Catherine "Cathy" Hughes and Muriel Siebert are two powerful women in fields dominated by large institutions headed by men. At first glance the women may seem a world apart but their struggles in fields where the glass ceilings are as high as the grass on your lawn unites these power houses. These ladies know how to work the room -- the board room.
Cathy Hughes, the Founder and Chairperson of Radio One, was born into a family that was both musically and mathematically inclined. Her mother was a trombonist in an all female jazz band and her father was the first African-American to receive an accounting degree from Creighton University. Hughes is one of the richest African-Americans living in the U.S. but spent her early childhood growing up in the projects. While Hughes' living situation was not ideal, this did allow her father to finish school.
After taking the helm of WHUR-FM at Howard University, one of America's oldest and most prestigious historically Black universities (HBCU), Hughes founded Radio One in 1979 with her husband Dewey. Hughes hoped to create a legacy for her young son and an outlet for the voices of African-Americans whose needs were being ignored by traditional media. There were several setbacks in Hughes quest to conquer the radio waves including the loss of her home.
Like any woman on a mission Hughes kept moving forward. After 32 presentations to potential investors and hearing "no" countless times she was able to fund her $1.5 million venture. Catherine Hughes is the little entrepreneur who could. One station turned into 53 (in 16 major urban markets) and thus began a media empire. Today, Radio One owns Giant magazine; cable station, TV One and several other companies. Not only has Hughes given a voice to Black America; she's given a voice to women in America.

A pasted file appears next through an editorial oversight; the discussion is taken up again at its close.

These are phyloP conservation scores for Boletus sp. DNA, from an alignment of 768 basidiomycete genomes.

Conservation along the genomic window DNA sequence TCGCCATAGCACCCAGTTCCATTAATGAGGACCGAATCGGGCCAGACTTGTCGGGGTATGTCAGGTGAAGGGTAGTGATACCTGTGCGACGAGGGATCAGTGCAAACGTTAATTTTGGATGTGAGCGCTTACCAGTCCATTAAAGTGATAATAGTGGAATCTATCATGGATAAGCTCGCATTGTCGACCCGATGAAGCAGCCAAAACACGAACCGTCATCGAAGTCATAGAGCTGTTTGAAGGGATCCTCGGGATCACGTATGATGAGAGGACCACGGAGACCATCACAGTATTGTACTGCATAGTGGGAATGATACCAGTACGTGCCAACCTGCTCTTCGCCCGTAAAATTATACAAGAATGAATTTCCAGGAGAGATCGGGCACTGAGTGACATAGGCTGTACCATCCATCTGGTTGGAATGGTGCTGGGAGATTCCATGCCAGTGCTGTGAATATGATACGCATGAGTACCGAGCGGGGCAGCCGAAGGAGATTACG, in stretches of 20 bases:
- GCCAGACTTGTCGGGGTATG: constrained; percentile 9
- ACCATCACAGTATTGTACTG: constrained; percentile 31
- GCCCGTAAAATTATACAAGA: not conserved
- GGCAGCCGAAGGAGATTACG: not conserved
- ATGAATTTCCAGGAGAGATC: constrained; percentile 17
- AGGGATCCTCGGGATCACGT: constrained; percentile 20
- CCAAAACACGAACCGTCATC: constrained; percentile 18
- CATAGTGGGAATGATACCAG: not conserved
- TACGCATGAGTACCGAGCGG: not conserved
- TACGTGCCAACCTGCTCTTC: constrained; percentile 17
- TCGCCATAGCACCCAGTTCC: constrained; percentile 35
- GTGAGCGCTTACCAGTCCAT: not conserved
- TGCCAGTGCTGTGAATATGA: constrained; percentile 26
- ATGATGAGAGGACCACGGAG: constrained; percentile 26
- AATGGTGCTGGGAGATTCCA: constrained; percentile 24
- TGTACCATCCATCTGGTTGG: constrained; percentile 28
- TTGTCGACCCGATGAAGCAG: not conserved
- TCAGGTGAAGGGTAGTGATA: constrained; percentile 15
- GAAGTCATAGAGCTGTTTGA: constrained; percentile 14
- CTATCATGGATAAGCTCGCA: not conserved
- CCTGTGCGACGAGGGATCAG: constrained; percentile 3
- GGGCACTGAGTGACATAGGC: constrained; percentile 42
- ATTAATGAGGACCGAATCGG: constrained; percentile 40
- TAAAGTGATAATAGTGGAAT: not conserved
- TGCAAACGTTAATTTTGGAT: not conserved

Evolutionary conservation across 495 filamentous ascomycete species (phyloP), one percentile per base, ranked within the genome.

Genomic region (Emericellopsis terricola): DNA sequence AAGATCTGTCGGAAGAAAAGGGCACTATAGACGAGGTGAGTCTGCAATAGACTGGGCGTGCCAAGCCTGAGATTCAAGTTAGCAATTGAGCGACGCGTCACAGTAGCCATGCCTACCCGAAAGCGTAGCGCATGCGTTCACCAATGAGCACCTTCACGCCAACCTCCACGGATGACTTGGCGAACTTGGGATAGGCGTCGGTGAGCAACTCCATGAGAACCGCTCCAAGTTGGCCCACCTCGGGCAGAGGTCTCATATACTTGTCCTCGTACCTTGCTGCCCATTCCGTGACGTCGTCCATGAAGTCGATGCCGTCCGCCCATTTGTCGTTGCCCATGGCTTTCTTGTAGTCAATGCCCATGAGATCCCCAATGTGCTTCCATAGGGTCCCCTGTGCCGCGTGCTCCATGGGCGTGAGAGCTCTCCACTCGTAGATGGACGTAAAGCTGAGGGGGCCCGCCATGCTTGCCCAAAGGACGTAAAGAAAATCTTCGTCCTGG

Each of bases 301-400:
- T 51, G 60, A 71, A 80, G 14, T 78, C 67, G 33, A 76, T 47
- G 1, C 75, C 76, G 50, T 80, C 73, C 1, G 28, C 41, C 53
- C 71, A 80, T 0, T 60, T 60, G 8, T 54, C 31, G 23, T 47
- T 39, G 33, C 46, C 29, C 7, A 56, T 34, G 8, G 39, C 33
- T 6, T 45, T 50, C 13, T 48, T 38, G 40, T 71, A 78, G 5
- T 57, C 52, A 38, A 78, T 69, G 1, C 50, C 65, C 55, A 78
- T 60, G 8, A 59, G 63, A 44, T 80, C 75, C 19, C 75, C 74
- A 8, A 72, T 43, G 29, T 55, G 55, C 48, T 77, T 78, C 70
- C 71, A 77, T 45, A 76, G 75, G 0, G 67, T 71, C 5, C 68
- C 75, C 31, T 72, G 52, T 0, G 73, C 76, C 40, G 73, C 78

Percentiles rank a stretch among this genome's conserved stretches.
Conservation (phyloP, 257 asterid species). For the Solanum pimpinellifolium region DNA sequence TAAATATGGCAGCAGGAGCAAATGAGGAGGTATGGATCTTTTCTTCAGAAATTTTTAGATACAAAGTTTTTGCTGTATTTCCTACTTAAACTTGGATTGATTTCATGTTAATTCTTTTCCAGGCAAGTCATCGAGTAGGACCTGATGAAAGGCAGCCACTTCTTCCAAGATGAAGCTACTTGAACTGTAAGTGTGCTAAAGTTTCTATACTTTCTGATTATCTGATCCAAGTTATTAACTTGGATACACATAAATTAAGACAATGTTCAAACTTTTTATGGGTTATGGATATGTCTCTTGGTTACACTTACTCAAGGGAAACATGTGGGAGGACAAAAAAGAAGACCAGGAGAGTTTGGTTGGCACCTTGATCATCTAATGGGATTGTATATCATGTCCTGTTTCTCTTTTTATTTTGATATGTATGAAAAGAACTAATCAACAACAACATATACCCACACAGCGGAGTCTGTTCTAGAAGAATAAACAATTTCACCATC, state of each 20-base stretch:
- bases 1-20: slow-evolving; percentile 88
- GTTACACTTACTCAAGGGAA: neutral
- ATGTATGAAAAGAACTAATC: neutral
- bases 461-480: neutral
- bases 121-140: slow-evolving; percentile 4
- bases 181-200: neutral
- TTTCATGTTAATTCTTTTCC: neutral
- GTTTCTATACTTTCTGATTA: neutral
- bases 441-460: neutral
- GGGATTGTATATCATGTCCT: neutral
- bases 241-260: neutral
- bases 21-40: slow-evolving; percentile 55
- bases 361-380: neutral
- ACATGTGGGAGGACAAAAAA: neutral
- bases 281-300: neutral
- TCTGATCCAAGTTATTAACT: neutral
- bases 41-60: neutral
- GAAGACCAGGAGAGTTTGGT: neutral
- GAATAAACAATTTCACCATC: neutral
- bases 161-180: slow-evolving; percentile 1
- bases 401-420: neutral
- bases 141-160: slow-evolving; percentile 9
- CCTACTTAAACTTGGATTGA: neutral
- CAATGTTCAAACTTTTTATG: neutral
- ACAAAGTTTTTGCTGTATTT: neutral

Siebert was the first woman to own a seat on the New York Stock Exchange (NYSE). In 1967 Siebert founded Muriel Siebert & Co., Inc., a stock discount brokerage firm. The "big boys" must have been afraid of getting shown up by a woman. NYSE and lending institutions sent Muriel back and forth, each demanded she receive approval from the other. Eventually, Siebert received the funding she need to purchase her seat for a hefty $445,000. Prices for seats in 1967 were set between $220,000-450,000.
In 1975 Siebert regulated more than $500 billion in funds as Superintendent of Banks for the State of New York. During that time, no banks in New York failed while institutions went under -- nationwide. Not new to stirring the pot; Siebert called for the regulation of hedge funds amidst the latest financial crisis. A study by New York University's Stern School of Business found that 1 in 5 hedge funds lie about their performance and assets they control. More money, more problems? Not if you are Muriel Siebert, the "First Lady of Finance".
Besides having a head for business, Siebert has a heart for philanthropy. In 1990 she founded the Siebert Entrepreneurial Philanthropic Plan. The plan allows securities buyers to donate money to charities within their communities; proving that it is possible to give back while making bank. While serving as the President of the New York Women's Agenda she created a financial literacy program for women which continues to this day.
And in closing, here's a reminder for financial institutions who may have forgotten what Siebert has said all along:
The men at the top of industry and government should be more willing to risk sharing leadership with women and minority members who are not merely clones of their white male buddies. In these fast-changing times we need the different viewpoints and experiences, we need the enlarged talent bank. The real risk lies in continuing to do things the way they've always been done.